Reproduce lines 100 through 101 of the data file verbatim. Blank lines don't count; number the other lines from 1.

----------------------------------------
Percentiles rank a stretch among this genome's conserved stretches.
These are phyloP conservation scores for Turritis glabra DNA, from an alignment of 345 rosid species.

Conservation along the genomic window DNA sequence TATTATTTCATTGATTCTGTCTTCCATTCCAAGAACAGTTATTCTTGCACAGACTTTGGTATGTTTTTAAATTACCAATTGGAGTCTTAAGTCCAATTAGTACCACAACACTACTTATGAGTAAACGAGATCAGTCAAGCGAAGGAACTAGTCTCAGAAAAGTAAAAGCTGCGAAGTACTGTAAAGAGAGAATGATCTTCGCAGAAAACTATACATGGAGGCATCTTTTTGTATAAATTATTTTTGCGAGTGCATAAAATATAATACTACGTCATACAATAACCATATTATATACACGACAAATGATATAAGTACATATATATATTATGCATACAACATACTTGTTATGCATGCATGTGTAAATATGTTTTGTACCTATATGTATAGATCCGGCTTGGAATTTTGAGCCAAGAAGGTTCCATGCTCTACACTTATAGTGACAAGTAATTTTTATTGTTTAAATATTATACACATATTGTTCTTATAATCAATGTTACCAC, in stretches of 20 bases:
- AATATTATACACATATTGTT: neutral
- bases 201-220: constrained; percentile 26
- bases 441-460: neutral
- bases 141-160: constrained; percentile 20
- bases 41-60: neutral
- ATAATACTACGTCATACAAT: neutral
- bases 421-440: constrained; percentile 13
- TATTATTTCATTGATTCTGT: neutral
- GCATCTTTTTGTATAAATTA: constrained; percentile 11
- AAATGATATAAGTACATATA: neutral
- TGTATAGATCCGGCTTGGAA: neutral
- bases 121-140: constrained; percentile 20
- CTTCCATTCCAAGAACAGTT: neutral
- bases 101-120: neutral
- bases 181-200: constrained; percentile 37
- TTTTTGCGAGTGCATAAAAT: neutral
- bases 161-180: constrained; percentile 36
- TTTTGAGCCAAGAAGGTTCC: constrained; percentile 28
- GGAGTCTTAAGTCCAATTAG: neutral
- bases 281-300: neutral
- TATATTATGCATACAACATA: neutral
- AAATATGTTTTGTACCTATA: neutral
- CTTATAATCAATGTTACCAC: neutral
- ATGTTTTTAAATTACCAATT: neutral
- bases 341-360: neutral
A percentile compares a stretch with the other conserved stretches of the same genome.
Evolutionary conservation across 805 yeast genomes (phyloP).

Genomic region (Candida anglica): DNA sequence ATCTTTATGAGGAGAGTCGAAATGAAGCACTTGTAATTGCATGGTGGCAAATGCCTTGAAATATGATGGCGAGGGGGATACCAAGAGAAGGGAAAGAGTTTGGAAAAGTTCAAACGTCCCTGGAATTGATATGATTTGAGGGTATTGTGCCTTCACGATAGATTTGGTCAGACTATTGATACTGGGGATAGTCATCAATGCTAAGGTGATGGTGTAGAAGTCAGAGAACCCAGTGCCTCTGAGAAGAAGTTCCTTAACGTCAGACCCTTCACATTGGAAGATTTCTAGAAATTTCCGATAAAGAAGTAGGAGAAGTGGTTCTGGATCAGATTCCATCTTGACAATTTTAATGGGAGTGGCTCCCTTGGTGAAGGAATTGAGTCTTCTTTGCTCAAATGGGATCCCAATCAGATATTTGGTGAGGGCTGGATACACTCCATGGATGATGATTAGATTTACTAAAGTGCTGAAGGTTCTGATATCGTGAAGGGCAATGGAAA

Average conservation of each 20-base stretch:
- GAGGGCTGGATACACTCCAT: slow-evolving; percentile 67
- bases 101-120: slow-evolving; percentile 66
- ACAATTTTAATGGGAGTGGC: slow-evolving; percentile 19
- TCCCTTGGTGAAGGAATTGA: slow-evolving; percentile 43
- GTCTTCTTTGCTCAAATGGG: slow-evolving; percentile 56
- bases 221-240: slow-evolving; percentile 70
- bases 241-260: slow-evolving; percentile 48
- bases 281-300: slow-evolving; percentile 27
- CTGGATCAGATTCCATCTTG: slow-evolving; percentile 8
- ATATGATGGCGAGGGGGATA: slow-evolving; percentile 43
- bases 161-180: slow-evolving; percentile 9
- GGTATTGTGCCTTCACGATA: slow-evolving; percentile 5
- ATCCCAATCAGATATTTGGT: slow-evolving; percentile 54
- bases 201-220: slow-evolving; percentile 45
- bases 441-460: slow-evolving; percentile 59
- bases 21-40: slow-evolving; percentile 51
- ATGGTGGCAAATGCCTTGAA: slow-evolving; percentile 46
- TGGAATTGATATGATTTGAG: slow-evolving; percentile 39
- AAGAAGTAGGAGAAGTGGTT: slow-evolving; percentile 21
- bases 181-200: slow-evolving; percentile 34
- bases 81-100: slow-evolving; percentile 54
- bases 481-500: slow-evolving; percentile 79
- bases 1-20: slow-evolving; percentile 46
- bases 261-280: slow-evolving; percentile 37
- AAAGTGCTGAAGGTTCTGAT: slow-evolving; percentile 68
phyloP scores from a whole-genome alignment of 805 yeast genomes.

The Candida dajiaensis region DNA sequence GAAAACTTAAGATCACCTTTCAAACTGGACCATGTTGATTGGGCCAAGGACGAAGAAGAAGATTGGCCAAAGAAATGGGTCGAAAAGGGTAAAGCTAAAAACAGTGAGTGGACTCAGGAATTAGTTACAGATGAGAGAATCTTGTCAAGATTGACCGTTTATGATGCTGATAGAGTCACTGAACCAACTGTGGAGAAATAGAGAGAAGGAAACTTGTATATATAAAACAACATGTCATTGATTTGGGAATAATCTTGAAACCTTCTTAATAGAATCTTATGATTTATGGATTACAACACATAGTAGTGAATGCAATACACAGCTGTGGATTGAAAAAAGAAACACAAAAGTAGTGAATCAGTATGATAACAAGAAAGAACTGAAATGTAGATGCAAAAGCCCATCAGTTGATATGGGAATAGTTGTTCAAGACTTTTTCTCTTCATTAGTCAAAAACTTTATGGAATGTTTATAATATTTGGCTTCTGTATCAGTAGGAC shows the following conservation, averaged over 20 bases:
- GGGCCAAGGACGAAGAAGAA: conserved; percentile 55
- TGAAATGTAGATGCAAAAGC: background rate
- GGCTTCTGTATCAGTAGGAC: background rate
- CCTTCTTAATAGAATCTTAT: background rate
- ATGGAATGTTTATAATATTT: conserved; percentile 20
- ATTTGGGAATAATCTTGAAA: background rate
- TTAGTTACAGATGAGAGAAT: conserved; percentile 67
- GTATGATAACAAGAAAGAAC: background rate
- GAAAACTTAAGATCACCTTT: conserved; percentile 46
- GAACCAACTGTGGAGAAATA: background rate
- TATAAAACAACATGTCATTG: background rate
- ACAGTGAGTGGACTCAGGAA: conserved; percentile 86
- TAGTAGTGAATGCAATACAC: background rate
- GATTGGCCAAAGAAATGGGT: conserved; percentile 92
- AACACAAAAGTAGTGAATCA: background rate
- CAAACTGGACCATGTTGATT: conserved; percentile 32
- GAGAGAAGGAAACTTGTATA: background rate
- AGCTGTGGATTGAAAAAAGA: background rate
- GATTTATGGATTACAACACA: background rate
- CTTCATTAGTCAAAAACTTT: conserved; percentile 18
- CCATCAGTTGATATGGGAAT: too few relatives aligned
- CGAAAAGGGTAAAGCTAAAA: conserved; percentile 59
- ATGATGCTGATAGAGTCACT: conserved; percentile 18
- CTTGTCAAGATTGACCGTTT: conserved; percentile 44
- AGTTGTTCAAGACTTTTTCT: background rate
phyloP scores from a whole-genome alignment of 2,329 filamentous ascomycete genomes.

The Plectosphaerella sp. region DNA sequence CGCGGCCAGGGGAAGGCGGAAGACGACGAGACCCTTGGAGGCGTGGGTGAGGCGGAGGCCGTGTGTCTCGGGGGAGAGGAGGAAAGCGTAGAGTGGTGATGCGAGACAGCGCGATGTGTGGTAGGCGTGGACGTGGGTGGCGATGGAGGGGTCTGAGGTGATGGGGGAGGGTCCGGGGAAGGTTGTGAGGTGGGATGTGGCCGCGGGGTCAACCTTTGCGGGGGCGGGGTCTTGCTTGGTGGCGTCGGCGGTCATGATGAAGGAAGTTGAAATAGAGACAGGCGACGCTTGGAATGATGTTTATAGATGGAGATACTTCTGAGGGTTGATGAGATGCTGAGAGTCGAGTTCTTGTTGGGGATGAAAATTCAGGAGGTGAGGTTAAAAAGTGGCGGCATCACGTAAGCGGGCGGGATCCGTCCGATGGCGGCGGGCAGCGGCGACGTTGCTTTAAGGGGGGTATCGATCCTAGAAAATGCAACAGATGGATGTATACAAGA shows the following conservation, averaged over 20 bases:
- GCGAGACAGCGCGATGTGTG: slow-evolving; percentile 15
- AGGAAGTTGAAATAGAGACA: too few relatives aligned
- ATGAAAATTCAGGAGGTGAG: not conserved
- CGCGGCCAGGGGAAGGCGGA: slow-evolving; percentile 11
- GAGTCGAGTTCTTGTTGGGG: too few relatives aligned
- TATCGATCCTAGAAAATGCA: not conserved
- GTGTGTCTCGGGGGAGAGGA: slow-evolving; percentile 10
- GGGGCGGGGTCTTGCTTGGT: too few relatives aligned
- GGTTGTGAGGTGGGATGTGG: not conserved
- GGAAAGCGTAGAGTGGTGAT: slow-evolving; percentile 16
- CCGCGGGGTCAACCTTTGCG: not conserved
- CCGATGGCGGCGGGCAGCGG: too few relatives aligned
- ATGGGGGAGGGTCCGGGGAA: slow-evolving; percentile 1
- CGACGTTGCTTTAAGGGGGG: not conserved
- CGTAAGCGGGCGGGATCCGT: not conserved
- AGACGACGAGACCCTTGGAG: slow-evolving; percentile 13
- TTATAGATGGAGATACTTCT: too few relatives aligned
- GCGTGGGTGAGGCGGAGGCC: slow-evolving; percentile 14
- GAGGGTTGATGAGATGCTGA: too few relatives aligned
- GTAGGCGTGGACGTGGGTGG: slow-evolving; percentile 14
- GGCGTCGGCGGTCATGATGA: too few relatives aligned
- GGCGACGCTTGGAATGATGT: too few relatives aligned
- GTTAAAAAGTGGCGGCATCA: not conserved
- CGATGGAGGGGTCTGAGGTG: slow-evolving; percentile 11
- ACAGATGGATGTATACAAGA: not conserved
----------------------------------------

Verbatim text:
- CGACGTTGCTTTAAGGGGGG: not conserved
- CGTAAGCGGGCGGGATCCGT: not conserved